Earlier this year, Philando Castile is killed in the heart of summer by a police officer in Minnesota. Murdered by blue for being black. Castile is driving with his girlfriend, Diamond Reynolds and her four-year-old daughter as passengers when they're pulled over. And it is Diamond who composedly live-streams the aftermath of the deadly shooting on Facebook as she helplessly watches her innocent partner die in the seat beside her. Just a few months later, over in North Carolina, Rakeyia Scott records police officers with their guns pointed at her husband, Keith Lamont Scott. "Don't shoot him, he has no weapon," she speaks slowly to police, attempting to de-escalate the situation, with her cellphone capturing the altercation. But as she approaches, the officers fire shots into Keith's back. "These are the police officers that shot my husband," she says, still filming. "And he better live." But instead, she watches her spouse die on the pavement in front of her.

Diamond Reynolds and Rakeyia Scott are strength personified. Pillars. Calm, collective forces in opposition to the injustices that have built evil out of fear and hashtags out of husbands. And through love and the power of their documented words, they retaliated. It's a kind of strength seemingly exclusive to Black women in America who fear for their families while simultaneously raising children in a time where the ones they love most can be taken from them by those sworn in to protect them. Over a pack of skittles. Over a toy gun. Over a busted taillight. Over some cigarettes. Over selling CDs. And they do so in a world that pins them as angry and irrational using old tropes and stereotypes in an attempt to undermine their own daily realities. But their realities are in need of identifying. If only police had listened to these women. If only we all regularly heard more from them. And learned.

Solange Knowles, within the sprawling layered soundscapes of her third studio album, makes us listen while offering a direct discussion regarding these truths through 21 soft-spoken tender tracks. A soundtrack to Diamond and Rakeyia's resiliency. The conceptual contemporary R&B opus, A Seat At The Table is a thorough cultural analysis penned by Solange over the last four years and delivered with the exclusive help of Black women and men creatives interested in sharing stories and building up their communities in a safe sonic space to heal, mourn, celebrate and most importantly listen to and with each other. Around the table, Kelela, Sampha, Master P, Lil Wayne, and Solange's own parents – Tina and Matthew Knowles - offer harmonies and perspectives from their own experiences within the past and current state of America. And in the face of a rising death toll and election season, A Seat At The Table is an urgent thematic monument.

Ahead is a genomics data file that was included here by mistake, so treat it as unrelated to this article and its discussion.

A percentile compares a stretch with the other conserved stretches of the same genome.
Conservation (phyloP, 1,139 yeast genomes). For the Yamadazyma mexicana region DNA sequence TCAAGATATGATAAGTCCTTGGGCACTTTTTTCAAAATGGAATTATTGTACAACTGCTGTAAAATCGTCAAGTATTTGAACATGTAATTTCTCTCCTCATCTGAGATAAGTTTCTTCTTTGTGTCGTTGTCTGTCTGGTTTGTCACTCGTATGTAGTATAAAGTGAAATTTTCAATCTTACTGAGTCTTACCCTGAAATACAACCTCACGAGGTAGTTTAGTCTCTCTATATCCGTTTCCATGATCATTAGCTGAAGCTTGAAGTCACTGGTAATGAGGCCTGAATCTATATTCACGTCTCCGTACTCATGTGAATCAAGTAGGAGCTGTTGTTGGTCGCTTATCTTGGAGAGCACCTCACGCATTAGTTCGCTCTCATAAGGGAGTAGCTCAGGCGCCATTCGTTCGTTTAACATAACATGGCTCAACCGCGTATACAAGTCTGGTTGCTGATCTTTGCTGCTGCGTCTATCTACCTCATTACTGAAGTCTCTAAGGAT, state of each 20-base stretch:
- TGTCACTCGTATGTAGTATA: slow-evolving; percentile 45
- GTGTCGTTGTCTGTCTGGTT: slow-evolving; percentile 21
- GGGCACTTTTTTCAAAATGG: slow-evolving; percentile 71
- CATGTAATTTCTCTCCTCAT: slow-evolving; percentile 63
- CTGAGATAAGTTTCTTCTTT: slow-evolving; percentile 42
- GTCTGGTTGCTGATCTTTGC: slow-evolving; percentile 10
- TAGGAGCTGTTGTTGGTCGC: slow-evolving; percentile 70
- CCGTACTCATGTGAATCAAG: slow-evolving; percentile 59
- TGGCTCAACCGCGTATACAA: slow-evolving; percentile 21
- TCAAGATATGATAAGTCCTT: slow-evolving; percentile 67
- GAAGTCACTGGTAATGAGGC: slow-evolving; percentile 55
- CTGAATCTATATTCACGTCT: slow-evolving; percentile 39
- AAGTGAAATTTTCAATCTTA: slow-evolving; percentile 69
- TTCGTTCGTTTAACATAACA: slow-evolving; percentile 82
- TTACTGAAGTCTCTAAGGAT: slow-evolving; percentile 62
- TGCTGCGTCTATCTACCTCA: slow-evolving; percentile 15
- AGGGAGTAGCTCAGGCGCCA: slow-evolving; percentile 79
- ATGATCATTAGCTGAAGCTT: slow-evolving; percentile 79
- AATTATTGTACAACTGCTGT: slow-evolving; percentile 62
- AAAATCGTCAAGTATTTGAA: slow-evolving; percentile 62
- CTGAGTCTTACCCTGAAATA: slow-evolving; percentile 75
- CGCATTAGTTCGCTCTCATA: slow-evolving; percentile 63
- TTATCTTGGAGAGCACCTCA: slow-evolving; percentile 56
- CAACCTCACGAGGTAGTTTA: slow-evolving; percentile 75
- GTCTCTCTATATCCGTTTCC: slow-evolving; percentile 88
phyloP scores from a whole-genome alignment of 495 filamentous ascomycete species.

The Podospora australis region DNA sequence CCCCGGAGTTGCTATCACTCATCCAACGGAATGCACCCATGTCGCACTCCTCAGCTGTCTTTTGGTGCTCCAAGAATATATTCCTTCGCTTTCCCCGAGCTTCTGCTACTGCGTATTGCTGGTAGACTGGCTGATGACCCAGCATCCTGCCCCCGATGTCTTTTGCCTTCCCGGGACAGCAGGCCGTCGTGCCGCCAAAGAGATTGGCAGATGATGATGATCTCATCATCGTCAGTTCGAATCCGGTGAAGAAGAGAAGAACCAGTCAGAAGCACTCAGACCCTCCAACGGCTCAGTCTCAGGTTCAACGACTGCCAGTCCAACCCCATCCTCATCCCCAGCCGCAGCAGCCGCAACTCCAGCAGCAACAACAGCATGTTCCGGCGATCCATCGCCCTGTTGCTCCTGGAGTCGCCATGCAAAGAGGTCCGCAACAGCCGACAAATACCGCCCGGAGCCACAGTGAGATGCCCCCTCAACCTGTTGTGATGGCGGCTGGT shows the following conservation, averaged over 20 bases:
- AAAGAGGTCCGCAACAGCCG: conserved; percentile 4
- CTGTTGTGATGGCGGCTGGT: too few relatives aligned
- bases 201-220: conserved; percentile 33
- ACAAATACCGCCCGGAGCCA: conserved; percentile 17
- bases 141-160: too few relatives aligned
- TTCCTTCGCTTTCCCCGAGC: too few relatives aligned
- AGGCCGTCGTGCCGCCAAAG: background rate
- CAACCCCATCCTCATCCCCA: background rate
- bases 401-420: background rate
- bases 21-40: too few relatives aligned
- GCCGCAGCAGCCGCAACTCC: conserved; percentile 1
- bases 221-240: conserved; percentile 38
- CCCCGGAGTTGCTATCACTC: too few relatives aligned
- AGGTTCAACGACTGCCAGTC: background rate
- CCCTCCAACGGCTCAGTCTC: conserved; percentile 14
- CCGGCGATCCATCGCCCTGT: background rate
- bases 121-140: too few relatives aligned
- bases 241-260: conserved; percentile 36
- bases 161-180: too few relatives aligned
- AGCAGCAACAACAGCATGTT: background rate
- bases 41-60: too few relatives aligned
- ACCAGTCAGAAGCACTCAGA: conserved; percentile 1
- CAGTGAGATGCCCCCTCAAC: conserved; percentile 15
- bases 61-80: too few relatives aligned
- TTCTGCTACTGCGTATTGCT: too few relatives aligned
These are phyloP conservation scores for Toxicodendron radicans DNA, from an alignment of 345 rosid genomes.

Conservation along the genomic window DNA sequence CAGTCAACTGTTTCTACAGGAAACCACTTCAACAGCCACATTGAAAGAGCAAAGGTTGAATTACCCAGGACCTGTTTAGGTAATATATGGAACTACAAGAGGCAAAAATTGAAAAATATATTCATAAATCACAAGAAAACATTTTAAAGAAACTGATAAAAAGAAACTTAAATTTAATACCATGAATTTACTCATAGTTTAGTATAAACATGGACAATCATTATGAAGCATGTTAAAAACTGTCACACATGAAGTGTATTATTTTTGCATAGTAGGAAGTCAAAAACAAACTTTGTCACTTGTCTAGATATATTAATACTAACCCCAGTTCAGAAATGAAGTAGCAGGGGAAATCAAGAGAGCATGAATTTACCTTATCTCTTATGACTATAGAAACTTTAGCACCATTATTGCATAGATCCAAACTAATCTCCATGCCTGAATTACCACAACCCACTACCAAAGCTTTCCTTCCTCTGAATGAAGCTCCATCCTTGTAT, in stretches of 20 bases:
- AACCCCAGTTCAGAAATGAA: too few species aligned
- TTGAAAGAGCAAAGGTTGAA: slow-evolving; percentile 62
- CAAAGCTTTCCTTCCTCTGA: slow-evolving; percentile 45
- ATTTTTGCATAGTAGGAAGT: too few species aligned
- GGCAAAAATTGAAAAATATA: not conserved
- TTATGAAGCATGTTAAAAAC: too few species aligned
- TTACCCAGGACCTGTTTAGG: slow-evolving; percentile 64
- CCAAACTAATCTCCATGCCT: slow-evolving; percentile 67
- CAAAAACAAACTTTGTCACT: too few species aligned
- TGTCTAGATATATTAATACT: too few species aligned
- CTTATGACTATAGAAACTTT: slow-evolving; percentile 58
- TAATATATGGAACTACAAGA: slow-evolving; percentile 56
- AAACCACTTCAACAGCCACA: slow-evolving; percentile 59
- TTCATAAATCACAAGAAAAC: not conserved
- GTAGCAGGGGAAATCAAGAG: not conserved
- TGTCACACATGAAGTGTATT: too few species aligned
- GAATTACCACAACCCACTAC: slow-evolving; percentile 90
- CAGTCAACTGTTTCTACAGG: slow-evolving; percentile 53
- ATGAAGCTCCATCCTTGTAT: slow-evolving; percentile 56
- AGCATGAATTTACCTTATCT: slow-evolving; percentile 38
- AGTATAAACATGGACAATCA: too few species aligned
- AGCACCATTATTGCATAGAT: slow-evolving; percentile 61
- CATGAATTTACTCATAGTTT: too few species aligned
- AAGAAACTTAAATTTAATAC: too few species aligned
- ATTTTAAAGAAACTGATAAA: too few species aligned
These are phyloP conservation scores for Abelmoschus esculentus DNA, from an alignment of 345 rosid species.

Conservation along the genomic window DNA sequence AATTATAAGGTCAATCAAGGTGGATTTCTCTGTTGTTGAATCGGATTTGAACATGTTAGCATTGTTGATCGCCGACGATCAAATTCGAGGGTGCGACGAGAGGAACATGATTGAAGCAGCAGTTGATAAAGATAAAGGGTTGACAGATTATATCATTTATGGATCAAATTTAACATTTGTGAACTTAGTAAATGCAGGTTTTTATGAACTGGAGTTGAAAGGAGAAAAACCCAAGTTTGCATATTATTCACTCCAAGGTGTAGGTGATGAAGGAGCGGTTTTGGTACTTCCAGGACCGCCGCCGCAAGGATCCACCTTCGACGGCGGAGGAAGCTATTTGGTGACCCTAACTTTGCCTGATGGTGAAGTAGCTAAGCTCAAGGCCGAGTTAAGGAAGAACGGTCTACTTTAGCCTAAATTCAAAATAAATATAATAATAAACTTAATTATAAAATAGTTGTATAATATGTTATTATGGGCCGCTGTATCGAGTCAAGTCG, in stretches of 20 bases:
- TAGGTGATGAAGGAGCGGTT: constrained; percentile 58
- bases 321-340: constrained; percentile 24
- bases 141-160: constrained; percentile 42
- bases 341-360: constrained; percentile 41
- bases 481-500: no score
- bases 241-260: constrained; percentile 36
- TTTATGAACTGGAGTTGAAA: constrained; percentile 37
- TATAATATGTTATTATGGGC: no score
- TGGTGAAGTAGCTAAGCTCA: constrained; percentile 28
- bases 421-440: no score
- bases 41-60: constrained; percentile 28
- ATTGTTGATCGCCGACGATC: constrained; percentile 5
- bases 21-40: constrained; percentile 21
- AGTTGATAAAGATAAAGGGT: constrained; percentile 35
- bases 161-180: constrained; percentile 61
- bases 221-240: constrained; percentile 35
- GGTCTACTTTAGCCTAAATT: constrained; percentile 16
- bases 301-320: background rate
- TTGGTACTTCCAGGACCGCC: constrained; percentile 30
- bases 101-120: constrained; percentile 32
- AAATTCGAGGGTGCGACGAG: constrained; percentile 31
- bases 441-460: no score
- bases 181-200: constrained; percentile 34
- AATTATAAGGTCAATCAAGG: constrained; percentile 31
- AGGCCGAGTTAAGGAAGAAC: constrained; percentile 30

"I'm weary of the ways of the world," Solange softly sings on 'Weary'. She has Diamond, Rakeyia and the voice of Black women on her lips. "But you know that a king is only a man with flesh and bones, he bleeds just like you do." It's the first time we've heard from the youngest Knowles sister musically since 2012's True. And she catches us up with wistful reflections of personal traumas and those like-minded in her community; an exclusive experience that she makes clear, unapologetically, despite the concept that art is always inclusive. She tackles the divide in confidence to not only tend to an often ignored narrative but also to marinate on the importance of Black pride. "It really saddens me when we're not allowed to express that pride in being black, and that if you do, then it's considered anti-white," Solange's mother, Tina Knowles Lawson says on the poignant interlude 'Tina Taught Me'. "No, you're just pro-black, and that's OK, because the two don't go together."

Throughout the multi-faceted project, her pen is a fist that she raises high. 'Don’t Touch My Hair,' 'Mad,' 'Cranes In The Sky', 'Where Do We Go' and powerful interludes from rap mogul Master P hold a mirror up to generations of systematic oppression while finding comfort amongst the darling synths, delicate percussion and soaring string arrangements that Solange has enlisted in order to properly unite her community within a year that has fought continuously to bury these experiences like they have the video of Keith Lamont Scott.

"Don’t feel bad if you can't sing along. Just be glad you got the whole wide world. This us. This shit is from us. Some shit you can't touch," Solange radiantly and proudly sings on the album's sweeping standout anthem 'F.U.B.U'. It's a soothing moment of ownership. A Seat At The Table – like the headlines of 2016 - is the score of black pain, black rage, black strength and black joy. And for everyone else enjoying the enticing R&B, it's for the rest of us to quiet ourselves, listen, learn and respect.